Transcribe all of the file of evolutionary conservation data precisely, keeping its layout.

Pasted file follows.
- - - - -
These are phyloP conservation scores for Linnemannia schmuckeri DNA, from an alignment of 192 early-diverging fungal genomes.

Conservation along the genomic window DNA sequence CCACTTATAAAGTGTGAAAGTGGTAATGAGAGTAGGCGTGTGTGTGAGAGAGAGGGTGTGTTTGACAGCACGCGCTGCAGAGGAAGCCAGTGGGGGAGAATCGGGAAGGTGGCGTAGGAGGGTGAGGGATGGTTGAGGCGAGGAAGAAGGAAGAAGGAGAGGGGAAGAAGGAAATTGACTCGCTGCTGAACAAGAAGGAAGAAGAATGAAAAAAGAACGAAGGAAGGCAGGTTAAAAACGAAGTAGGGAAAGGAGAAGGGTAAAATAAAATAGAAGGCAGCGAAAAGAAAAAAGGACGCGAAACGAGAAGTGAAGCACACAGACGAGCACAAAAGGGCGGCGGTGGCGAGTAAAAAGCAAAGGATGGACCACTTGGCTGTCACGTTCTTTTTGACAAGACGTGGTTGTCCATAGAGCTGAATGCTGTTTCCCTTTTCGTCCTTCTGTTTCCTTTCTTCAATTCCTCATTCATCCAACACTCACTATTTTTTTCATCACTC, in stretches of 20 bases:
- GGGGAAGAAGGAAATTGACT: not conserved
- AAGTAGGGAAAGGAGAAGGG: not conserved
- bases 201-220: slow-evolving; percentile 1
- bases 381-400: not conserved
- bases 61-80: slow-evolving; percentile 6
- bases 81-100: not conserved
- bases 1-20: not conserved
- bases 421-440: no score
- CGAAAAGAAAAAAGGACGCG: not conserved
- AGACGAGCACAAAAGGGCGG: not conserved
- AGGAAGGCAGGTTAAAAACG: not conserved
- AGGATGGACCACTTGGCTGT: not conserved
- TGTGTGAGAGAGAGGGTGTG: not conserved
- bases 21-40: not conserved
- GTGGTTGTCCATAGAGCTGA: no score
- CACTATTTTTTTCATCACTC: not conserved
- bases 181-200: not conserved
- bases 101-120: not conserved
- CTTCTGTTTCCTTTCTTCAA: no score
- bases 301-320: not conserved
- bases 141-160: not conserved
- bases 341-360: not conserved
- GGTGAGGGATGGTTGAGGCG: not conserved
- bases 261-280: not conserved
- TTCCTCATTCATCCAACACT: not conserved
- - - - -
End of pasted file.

These are phyloP conservation scores for Linnemannia schmuckeri DNA, from an alignment of 192 early-diverging fungal genomes.

Conservation along the genomic window DNA sequence CCACTTATAAAGTGTGAAAGTGGTAATGAGAGTAGGCGTGTGTGTGAGAGAGAGGGTGTGTTTGACAGCACGCGCTGCAGAGGAAGCCAGTGGGGGAGAATCGGGAAGGTGGCGTAGGAGGGTGAGGGATGGTTGAGGCGAGGAAGAAGGAAGAAGGAGAGGGGAAGAAGGAAATTGACTCGCTGCTGAACAAGAAGGAAGAAGAATGAAAAAAGAACGAAGGAAGGCAGGTTAAAAACGAAGTAGGGAAAGGAGAAGGGTAAAATAAAATAGAAGGCAGCGAAAAGAAAAAAGGACGCGAAACGAGAAGTGAAGCACACAGACGAGCACAAAAGGGCGGCGGTGGCGAGTAAAAAGCAAAGGATGGACCACTTGGCTGTCACGTTCTTTTTGACAAGACGTGGTTGTCCATAGAGCTGAATGCTGTTTCCCTTTTCGTCCTTCTGTTTCCTTTCTTCAATTCCTCATTCATCCAACACTCACTATTTTTTTCATCACTC, in stretches of 20 bases:
- GGGGAAGAAGGAAATTGACT: not conserved
- AAGTAGGGAAAGGAGAAGGG: not conserved
- bases 201-220: slow-evolving; percentile 1
- bases 381-400: not conserved
- bases 61-80: slow-evolving; percentile 6
- bases 81-100: not conserved
- bases 1-20: not conserved
- bases 421-440: no score
- CGAAAAGAAAAAAGGACGCG: not conserved
- AGACGAGCACAAAAGGGCGG: not conserved
- AGGAAGGCAGGTTAAAAACG: not conserved
- AGGATGGACCACTTGGCTGT: not conserved
- TGTGTGAGAGAGAGGGTGTG: not conserved
- bases 21-40: not conserved
- GTGGTTGTCCATAGAGCTGA: no score
- CACTATTTTTTTCATCACTC: not conserved
- bases 181-200: not conserved
- bases 101-120: not conserved
- CTTCTGTTTCCTTTCTTCAA: no score
- bases 301-320: not conserved
- bases 141-160: not conserved
- bases 341-360: not conserved
- GGTGAGGGATGGTTGAGGCG: not conserved
- bases 261-280: not conserved
- TTCCTCATTCATCCAACACT: not conserved